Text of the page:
For large tiling projects, use a wet saw to get better control and more precise cuts than a manual tile cutter.
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Choose the right tool for the job. You may just need a snap cutter or pair of nippers. Our DIY Basics video shows you how to use them, plus how to use a wet saw.
A wet saw is a power saw — similar to a table saw — with a rotating blade that can cut tile. It uses water to cool and lubricate the blade and tile, allowing for clean, straight edges. The water also minimizes dust.
On many small, DIY models, the operator slides the tile across a stationary table. You can also find larger wet saws that use a sliding tray to move the tile past the blade.
An adjustable cutting guide or fence keeps the tile precisely positioned for straight cuts as the work piece passes the blade. An angle guide attachment secures tiles for diagonal or miter cuts. A tilting table / tray surface or blade lets you make bevel cuts along the edge of the tile.
Follow the manufacturer's instructions for connecting the saw to a ground fault circuit interrupter (GFCI)-protected outlet. Keep cords and connections dry and away from wet areas. Make sure your hands are dry before operating the saw.
Check with your local Lowe's about tile-cutting services and the availability of wet saw rentals.
Follow the manufacturer's instructions for setup, use and safety. Use a blade that is suitable for the saw and the material you're cutting. Below are general steps for cutting tile with a wet saw:
Begin with a few practice cuts on waste tile to get an idea of how the saw cuts.
Set up the saw on a stable, level platform at a height that will allow you to work without hunching over or reaching up. Work in an area with plenty of space and enough light to give you a clear view of the table or tray, the tile and the saw blade. If necessary, use drop cloths to protect the work area.
Fill the saw reservoir with clean water (don't overfill). Change the water frequently as you cut. Debris in the water can affect the quality of the cut. If the saw uses a pump to circulate the water, changing the water often will extend pump life.
Depending on the saw, you may be able to adjust the height of the blade in relation to the table surface or tray. Smaller saws have a fixed blade and table. If your saw has a movable tray, slide it past the blade. The slot in the tray should fit neatly around the blade.
Different saws can cut different thicknesses of tile. Make sure the saw can handle the tile you need to cut.
Measure and mark the tiles. Use a square or straight edge to draw the cut lines. You can mark the top of the tile with a china marker. The water won't wash the marks away, but you can wipe them off after cutting the tile. Mark all tiles in advance so you don't have to continually stop cutting to mark the next tile.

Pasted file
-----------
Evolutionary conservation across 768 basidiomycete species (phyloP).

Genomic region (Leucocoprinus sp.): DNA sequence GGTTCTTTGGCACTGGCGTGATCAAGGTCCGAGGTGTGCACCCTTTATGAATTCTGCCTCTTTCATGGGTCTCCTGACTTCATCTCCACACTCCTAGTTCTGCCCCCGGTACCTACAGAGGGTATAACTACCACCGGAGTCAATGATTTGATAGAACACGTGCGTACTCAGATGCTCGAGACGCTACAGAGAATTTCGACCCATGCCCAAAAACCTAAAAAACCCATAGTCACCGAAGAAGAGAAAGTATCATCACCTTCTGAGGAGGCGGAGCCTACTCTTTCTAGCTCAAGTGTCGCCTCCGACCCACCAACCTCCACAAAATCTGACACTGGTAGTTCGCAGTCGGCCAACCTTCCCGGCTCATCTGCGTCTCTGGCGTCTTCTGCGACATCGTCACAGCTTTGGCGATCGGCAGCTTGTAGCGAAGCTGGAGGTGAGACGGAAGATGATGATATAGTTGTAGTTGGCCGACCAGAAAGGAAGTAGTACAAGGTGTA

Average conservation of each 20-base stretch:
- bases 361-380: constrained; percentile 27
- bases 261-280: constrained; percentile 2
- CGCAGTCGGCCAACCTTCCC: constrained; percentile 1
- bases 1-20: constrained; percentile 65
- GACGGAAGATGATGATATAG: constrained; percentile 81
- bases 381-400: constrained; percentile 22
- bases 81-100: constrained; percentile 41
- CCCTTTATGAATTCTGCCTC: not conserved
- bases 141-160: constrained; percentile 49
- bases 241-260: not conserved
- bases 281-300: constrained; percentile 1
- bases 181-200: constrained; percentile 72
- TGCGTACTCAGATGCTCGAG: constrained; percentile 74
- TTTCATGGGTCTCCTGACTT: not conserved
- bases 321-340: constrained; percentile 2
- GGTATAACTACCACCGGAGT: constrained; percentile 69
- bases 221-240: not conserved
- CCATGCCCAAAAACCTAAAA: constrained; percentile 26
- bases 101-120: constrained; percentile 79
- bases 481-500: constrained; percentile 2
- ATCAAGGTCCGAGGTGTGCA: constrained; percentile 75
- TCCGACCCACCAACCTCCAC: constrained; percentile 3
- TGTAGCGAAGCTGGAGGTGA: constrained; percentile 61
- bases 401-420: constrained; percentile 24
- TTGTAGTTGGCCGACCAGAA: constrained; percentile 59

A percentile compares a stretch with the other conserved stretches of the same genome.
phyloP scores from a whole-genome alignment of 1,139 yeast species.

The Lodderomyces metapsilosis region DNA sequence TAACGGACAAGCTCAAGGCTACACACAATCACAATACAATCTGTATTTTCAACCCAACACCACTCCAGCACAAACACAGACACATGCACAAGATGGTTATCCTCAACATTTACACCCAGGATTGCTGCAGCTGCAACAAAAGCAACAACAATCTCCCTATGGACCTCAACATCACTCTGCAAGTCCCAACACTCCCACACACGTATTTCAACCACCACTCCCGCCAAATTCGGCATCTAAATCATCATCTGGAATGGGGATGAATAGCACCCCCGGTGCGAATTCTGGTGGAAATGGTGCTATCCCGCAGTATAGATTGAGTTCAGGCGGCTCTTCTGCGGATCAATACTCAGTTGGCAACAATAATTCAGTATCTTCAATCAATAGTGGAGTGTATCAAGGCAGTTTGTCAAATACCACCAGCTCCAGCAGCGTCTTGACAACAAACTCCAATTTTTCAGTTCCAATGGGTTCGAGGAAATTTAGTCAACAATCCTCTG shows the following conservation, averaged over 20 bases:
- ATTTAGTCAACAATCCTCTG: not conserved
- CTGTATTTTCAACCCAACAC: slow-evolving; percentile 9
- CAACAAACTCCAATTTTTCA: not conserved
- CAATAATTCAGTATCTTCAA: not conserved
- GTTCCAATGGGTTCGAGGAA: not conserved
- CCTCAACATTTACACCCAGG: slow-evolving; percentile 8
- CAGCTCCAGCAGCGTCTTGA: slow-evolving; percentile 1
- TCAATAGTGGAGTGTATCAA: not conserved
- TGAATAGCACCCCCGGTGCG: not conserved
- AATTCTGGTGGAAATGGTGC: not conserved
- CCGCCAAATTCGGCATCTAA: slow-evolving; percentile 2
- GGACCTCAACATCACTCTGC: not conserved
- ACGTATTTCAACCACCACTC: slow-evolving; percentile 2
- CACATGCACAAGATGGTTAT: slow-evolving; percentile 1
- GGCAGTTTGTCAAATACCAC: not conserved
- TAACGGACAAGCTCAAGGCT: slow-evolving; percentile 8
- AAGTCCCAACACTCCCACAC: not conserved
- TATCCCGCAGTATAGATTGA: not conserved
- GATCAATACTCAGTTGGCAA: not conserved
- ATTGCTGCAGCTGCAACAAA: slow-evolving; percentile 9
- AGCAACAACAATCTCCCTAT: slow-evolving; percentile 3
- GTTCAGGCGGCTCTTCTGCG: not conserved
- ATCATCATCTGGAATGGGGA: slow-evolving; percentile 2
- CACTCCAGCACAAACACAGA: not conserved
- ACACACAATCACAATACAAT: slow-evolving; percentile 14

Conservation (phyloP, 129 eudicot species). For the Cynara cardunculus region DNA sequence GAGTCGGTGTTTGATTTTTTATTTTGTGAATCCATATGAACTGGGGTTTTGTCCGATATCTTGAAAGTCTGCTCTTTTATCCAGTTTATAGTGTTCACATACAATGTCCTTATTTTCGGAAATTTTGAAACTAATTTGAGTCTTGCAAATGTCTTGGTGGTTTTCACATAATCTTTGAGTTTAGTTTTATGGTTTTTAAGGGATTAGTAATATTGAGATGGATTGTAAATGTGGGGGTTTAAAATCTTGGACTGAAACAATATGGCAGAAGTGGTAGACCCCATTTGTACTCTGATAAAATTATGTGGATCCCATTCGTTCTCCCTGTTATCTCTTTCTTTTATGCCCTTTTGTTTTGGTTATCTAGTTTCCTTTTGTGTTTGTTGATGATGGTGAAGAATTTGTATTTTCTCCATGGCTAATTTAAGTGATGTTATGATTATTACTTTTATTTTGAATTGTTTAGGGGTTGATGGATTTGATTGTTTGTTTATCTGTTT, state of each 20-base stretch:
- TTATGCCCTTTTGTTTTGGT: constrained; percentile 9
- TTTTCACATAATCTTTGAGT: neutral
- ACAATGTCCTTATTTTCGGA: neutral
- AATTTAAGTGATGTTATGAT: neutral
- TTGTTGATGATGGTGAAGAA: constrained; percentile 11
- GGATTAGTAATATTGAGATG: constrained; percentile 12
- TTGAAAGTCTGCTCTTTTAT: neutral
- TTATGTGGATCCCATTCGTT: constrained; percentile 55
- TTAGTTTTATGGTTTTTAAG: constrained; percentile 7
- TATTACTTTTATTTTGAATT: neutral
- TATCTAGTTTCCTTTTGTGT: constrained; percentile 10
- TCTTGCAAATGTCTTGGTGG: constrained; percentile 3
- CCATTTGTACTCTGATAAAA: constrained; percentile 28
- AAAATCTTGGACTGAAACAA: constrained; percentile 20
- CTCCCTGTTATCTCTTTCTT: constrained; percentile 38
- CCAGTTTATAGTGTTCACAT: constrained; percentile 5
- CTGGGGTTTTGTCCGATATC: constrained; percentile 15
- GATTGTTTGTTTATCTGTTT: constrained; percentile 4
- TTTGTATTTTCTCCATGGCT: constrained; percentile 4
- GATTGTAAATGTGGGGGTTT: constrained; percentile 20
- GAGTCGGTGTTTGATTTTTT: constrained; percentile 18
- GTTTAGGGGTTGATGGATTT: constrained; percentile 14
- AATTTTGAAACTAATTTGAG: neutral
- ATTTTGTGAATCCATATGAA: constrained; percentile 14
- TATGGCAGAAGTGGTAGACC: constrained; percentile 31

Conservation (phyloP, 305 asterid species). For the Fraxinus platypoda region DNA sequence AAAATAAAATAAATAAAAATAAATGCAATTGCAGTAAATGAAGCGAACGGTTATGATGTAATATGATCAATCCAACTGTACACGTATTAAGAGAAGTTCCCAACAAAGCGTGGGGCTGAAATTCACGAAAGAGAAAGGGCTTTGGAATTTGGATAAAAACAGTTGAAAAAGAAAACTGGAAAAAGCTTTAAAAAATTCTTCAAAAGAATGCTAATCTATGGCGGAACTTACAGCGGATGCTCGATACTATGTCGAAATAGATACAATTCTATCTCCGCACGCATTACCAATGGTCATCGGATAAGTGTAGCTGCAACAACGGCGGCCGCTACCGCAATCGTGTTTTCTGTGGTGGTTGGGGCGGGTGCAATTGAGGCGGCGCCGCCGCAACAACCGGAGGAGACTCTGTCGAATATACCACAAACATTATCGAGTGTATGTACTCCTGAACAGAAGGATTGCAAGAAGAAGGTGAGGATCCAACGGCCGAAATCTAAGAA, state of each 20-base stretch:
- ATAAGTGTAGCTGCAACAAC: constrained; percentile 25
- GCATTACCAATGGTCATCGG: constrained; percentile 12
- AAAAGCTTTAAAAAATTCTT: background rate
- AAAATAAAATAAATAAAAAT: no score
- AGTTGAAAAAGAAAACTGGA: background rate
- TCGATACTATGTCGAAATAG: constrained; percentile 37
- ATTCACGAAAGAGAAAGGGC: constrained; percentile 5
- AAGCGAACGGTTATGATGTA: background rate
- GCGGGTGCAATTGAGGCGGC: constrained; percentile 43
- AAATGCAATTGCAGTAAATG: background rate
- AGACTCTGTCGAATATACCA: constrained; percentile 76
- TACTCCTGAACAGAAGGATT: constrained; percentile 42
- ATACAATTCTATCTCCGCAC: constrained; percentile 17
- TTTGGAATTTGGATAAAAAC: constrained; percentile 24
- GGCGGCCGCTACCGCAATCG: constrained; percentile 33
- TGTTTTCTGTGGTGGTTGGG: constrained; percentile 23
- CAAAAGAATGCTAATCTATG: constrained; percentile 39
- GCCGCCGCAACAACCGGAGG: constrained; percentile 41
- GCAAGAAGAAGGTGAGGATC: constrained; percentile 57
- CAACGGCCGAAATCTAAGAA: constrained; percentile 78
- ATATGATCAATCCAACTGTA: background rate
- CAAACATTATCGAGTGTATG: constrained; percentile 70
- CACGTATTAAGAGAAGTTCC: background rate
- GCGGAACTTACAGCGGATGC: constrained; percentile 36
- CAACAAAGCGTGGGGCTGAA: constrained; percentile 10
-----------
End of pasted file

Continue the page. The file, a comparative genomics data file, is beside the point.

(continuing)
Place the tile on the table or sliding tray so that the largest portion of the tile is between your hand and the blade. Press the tile firmly against the guide fence. If you're cutting diagonally across the tile, position it securely in the angle guide. Adjust the guide so the cut line aligns with the blade. Pull the tile back from the blade.
Wear eye protection, hearing protection and a dust mask / respirator when using a wet saw. Don't wear loose clothing or items such as jewelry that could get caught in the blade. If you have long hair, tie it back.
When you near the end of the cut, use a push stick or push guide to direct the last bit of tile past the blade.
Don't cut tile with a dry blade. Turn the saw off and let the blade come to a complete stop before removing or repositioning the tile or removing the cutoff tile pieces.
Measure and mark the edge of the tile on each side of the notch you're cutting. Use a straight edge to extend the marks until they meet.
Using the instructions above, cut along each line until the two cuts meet. If needed, stop just short of the intersection point and use a coping saw or jigsaw to complete the cut. You might need to smooth rough edges near the inner corner of the notch with aluminum oxide sandpaper or a tile file.
Measure and mark the tile you're beveling.
With the saw off, adjust the table or blade to cut at the desired angle.
Check the tile against the stationary blade to make sure the blade will remove only the necessary amount of material.
Using the instructions above, cut the tile at the cut line.
If the tile you're beveling has a design, make the cuts so that the design will be correctly oriented when the beveled edges of adjacent tiles meet.